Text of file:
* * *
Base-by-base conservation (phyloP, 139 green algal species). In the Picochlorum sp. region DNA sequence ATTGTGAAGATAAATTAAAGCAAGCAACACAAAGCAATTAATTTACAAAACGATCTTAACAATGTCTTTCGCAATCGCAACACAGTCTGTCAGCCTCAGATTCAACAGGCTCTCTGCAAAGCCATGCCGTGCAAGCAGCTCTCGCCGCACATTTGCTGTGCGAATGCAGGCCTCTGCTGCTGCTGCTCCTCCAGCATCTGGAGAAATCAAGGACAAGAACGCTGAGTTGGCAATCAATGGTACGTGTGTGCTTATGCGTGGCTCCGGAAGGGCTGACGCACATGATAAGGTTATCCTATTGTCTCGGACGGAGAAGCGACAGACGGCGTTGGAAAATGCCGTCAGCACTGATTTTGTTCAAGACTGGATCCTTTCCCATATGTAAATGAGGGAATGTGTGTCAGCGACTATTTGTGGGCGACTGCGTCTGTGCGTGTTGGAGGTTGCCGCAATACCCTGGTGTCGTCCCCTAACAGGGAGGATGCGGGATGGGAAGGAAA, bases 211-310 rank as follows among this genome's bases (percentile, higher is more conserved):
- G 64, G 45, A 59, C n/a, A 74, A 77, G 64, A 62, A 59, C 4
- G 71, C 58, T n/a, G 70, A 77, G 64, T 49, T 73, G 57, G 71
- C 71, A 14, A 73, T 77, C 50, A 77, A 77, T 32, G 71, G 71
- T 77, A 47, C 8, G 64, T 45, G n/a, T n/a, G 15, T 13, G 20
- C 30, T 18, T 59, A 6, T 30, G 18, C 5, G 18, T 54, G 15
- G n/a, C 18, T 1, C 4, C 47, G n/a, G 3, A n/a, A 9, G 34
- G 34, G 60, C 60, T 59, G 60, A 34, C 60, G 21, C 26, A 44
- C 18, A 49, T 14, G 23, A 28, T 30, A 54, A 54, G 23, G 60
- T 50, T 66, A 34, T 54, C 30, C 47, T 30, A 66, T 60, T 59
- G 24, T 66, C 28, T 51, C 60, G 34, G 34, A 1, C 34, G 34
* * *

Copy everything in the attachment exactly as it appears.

Base-by-base conservation (phyloP, 139 green algal species). In the Picochlorum sp. region DNA sequence ATTGTGAAGATAAATTAAAGCAAGCAACACAAAGCAATTAATTTACAAAACGATCTTAACAATGTCTTTCGCAATCGCAACACAGTCTGTCAGCCTCAGATTCAACAGGCTCTCTGCAAAGCCATGCCGTGCAAGCAGCTCTCGCCGCACATTTGCTGTGCGAATGCAGGCCTCTGCTGCTGCTGCTCCTCCAGCATCTGGAGAAATCAAGGACAAGAACGCTGAGTTGGCAATCAATGGTACGTGTGTGCTTATGCGTGGCTCCGGAAGGGCTGACGCACATGATAAGGTTATCCTATTGTCTCGGACGGAGAAGCGACAGACGGCGTTGGAAAATGCCGTCAGCACTGATTTTGTTCAAGACTGGATCCTTTCCCATATGTAAATGAGGGAATGTGTGTCAGCGACTATTTGTGGGCGACTGCGTCTGTGCGTGTTGGAGGTTGCCGCAATACCCTGGTGTCGTCCCCTAACAGGGAGGATGCGGGATGGGAAGGAAA, bases 211-310 rank as follows among this genome's bases (percentile, higher is more conserved):
- G 64, G 45, A 59, C n/a, A 74, A 77, G 64, A 62, A 59, C 4
- G 71, C 58, T n/a, G 70, A 77, G 64, T 49, T 73, G 57, G 71
- C 71, A 14, A 73, T 77, C 50, A 77, A 77, T 32, G 71, G 71
- T 77, A 47, C 8, G 64, T 45, G n/a, T n/a, G 15, T 13, G 20
- C 30, T 18, T 59, A 6, T 30, G 18, C 5, G 18, T 54, G 15
- G n/a, C 18, T 1, C 4, C 47, G n/a, G 3, A n/a, A 9, G 34
- G 34, G 60, C 60, T 59, G 60, A 34, C 60, G 21, C 26, A 44
- C 18, A 49, T 14, G 23, A 28, T 30, A 54, A 54, G 23, G 60
- T 50, T 66, A 34, T 54, C 30, C 47, T 30, A 66, T 60, T 59
- G 24, T 66, C 28, T 51, C 60, G 34, G 34, A 1, C 34, G 34